Thursday, May 14, 2009

Davis, Jordan. "Into the Wardrobe: C. S. Lewis's NARNIA." THE NATION May 25, 2009.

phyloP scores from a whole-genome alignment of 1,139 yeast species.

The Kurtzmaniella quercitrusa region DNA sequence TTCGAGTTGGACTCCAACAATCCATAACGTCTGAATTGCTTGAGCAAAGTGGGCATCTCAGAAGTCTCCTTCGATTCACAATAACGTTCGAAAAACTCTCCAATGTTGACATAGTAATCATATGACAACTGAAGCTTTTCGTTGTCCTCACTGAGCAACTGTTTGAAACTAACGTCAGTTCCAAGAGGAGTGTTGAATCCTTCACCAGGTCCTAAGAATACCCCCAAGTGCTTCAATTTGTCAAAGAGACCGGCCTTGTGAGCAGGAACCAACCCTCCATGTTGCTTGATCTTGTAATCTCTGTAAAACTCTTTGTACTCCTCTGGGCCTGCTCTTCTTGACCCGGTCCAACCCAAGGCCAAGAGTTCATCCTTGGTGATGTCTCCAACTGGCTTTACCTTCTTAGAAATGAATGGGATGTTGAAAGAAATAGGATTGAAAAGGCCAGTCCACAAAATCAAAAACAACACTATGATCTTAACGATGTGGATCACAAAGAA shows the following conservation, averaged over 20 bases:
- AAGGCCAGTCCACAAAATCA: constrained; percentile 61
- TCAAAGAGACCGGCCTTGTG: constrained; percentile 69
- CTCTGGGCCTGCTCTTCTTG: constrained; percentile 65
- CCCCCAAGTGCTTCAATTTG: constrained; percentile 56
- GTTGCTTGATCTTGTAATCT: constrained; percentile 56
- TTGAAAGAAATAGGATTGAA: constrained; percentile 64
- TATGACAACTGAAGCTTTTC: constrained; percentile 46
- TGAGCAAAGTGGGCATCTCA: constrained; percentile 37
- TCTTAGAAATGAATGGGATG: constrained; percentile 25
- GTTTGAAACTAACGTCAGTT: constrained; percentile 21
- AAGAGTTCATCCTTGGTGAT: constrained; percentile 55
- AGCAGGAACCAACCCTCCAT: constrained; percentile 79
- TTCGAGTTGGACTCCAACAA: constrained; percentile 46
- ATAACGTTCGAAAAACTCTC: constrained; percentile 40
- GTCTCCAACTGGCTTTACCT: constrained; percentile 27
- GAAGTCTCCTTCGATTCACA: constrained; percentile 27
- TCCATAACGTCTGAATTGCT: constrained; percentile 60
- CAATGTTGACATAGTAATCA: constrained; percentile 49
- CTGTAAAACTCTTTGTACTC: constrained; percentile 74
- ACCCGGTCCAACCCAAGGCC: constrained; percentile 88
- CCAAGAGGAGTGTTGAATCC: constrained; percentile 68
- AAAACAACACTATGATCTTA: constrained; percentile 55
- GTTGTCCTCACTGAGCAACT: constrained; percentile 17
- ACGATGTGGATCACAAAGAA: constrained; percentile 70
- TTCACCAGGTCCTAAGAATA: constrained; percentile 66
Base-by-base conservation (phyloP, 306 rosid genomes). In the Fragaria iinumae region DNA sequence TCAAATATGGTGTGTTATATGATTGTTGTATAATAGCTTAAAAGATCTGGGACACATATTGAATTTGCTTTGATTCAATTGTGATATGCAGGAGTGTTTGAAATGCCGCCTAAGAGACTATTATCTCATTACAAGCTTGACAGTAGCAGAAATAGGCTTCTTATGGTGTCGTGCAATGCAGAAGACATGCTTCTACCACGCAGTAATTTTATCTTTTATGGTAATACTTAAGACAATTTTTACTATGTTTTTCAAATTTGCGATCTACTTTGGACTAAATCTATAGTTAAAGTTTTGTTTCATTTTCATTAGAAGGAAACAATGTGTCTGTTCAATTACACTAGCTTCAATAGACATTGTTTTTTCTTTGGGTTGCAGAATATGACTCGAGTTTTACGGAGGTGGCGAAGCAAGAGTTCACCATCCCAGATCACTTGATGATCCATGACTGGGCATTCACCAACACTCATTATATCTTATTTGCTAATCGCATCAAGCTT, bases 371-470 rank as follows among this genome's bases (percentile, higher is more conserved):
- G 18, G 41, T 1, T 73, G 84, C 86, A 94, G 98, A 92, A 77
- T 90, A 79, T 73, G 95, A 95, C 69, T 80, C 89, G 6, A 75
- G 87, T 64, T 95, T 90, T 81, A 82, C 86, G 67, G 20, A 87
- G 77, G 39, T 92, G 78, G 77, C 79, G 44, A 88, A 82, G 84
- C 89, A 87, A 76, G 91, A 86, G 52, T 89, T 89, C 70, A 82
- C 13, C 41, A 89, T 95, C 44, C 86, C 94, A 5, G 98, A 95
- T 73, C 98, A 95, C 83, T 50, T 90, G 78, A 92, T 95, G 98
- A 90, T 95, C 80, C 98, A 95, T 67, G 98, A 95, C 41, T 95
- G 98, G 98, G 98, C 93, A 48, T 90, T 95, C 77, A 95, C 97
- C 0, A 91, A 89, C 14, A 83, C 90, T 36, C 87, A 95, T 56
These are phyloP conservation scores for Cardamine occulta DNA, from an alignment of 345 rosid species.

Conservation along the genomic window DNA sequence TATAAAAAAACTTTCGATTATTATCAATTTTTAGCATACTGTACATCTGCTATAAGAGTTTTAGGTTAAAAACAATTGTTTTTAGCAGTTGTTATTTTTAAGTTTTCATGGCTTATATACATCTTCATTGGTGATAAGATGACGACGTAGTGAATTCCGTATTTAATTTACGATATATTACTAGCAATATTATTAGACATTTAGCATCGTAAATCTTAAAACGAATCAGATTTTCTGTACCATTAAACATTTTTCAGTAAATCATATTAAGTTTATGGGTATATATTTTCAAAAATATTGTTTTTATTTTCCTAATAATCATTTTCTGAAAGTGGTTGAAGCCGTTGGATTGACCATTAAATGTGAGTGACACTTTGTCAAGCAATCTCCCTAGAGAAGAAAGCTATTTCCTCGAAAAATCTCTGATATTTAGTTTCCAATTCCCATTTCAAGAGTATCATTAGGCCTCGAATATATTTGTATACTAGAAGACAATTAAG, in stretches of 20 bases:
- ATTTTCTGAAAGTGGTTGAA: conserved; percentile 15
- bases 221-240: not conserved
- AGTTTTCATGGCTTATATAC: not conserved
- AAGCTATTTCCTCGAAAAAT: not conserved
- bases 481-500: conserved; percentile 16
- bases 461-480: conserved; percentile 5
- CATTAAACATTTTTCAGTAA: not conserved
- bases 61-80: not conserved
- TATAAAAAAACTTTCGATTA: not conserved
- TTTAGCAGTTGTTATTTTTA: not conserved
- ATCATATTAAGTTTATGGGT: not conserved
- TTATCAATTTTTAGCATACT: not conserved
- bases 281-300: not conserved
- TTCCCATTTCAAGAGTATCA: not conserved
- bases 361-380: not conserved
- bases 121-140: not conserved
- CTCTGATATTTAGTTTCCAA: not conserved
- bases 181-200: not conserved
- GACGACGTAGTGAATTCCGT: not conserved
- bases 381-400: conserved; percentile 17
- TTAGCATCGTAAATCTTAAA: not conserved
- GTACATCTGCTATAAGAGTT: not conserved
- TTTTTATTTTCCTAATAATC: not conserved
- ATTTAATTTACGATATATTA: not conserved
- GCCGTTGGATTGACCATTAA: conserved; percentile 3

Miller, Laura. The Magician's Book: a Skeptic's Adventures in Narnia. Boston: Little, Brown, 2008. In his criticism and the Narnia books, Lewis puts a premium on lush physical description, going beyond sight and sound to emphasize smell, taste and touch whenever possible. And he has the knack for what Soviet critic Viktor Shklovsky called ostranenie, or "enstrangement"--presenting familiar objects, scenes, feelings or even religious beliefs in an unfamiliar light so that the reader can experience them as if for the first time. These are indispensable qualities of Lewis's best work, but they do not in themselves explain the fervor with which young readers form lifelong attachments to his stories. In The Magician's Book, Laura Miller has written an account of returning as an adult to the Narnia books, trying to understand what in them stunned her 9-year-old self into a life of wanting nothing more than to read. It is a strange, often dispiriting book, announcing itself as both memoir and literary criticism; in fact, Miller submerges her own story and never quite focuses completely on the work at hand or, for that matter, on what in Lewis's reading helped lead him to create an imaginary place she once longed to visit. Miller's declared goal is to illuminate the Narnia books' "other, unsung dimensions, especially the deep roots of the Chronicles in the universal experiences of childhood and in English literature." What Miller ends up doing is revisiting for a while the pleasure of identifying wholeheartedly with a character in a story. This immersion, incidentally, was a particular interest of Lewis's. His remarkable book-length essay An Experiment in Criticism is an attempt to suspend labeling books as good or bad. Instead, looking closely at what people do when they read, he works from the premise that discussion of books takes place only among that small, odd group of readers who take pure pleasure in reading and rereading books not for self-improvement or snob appeal but because going even a few days without reading makes them ill. The many, he writes, read books to gratify personal wishes, finding what they look for, as opposed to hearing what the books have to say, experiencing what they mean to do to the reader. Unfamiliar description is, for this kind of reader, an impediment, "like trying to sell him something he has no use for at a price he does not wish to pay." And the necessary conditions of good writing--excitement, mystery and what comes of seeking happiness--are mistaken for sufficient. Lewis diagnoses the habit of reading to identify with characters as "castle-building," the egoistic fantasizing dramatized in the (soon to be remade) Danny Kaye comedy The Secret Life of Walter Mitty. It is, he acknowledges, a pleasurable way to read, and it isn't fatal. He cites Anthony Trollope as an example of someone who began as a castle-builder and who went on to imagine worlds not entirely populated by himself. But for a critic, it is not the ideal mode when looking for what makes a book. There is, after all, something besides the reader to find. . . . Read the rest here:

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